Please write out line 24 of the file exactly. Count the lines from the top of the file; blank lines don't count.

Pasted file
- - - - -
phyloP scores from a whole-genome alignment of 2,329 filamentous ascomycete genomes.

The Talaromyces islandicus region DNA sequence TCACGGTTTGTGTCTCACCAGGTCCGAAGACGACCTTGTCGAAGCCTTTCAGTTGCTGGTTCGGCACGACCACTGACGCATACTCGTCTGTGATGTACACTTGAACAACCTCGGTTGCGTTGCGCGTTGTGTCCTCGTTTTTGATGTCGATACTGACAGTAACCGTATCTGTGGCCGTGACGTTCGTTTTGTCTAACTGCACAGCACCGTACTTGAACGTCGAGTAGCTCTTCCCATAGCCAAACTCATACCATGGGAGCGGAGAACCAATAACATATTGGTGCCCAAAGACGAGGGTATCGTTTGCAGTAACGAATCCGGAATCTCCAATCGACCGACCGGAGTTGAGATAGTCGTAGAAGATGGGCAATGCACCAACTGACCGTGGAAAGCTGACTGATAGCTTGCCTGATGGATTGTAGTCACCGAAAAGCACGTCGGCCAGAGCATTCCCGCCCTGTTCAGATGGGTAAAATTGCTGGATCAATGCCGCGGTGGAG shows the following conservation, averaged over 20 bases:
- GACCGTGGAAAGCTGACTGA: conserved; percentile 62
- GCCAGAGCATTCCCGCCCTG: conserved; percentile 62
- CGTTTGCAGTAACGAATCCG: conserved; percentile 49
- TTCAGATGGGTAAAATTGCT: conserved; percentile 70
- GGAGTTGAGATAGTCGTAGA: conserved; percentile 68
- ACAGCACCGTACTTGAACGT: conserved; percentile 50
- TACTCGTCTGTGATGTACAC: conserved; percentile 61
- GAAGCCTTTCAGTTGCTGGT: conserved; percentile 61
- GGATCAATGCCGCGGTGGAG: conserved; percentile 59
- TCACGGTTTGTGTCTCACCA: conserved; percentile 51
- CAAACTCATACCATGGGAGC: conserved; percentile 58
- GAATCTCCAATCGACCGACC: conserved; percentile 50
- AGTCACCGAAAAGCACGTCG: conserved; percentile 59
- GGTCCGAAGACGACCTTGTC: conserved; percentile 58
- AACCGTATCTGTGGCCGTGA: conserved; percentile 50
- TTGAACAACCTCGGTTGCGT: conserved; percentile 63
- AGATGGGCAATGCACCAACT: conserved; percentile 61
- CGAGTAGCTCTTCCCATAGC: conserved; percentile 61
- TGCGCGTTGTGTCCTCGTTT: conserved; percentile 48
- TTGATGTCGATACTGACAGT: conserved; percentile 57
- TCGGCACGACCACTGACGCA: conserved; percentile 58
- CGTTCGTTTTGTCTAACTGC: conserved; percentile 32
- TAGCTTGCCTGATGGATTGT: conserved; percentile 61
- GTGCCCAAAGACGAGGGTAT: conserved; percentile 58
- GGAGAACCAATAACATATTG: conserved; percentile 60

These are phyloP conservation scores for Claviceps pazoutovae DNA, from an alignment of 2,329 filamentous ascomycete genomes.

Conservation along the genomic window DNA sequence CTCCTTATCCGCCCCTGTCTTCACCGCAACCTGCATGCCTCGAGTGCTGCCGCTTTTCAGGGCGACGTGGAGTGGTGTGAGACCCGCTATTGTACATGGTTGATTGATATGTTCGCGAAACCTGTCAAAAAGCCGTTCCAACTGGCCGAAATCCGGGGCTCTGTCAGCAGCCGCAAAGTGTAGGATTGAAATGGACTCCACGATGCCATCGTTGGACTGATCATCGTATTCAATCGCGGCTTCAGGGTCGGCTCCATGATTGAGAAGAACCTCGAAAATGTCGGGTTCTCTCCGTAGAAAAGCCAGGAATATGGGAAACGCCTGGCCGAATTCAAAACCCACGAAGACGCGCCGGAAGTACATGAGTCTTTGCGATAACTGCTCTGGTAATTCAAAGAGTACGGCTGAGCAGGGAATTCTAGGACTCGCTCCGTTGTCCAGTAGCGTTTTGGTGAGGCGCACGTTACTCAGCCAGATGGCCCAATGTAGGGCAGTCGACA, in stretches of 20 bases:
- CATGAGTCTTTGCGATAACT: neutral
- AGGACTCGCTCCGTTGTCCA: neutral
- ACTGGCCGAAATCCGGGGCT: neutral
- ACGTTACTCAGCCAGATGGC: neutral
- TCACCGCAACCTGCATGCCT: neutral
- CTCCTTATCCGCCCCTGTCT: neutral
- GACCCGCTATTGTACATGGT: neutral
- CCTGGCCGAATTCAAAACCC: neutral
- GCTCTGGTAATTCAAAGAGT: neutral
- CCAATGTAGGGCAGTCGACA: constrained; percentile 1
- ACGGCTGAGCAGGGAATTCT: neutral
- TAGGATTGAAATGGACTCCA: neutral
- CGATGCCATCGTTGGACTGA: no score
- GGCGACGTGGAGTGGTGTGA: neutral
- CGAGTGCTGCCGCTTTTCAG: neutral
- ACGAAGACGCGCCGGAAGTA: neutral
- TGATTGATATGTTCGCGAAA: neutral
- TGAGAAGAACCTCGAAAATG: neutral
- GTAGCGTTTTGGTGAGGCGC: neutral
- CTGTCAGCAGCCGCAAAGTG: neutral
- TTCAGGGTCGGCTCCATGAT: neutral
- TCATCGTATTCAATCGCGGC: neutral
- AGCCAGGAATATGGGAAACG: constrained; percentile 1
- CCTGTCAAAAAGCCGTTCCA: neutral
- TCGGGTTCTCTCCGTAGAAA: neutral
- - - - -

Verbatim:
- CGTTCGTTTTGTCTAACTGC: conserved; percentile 32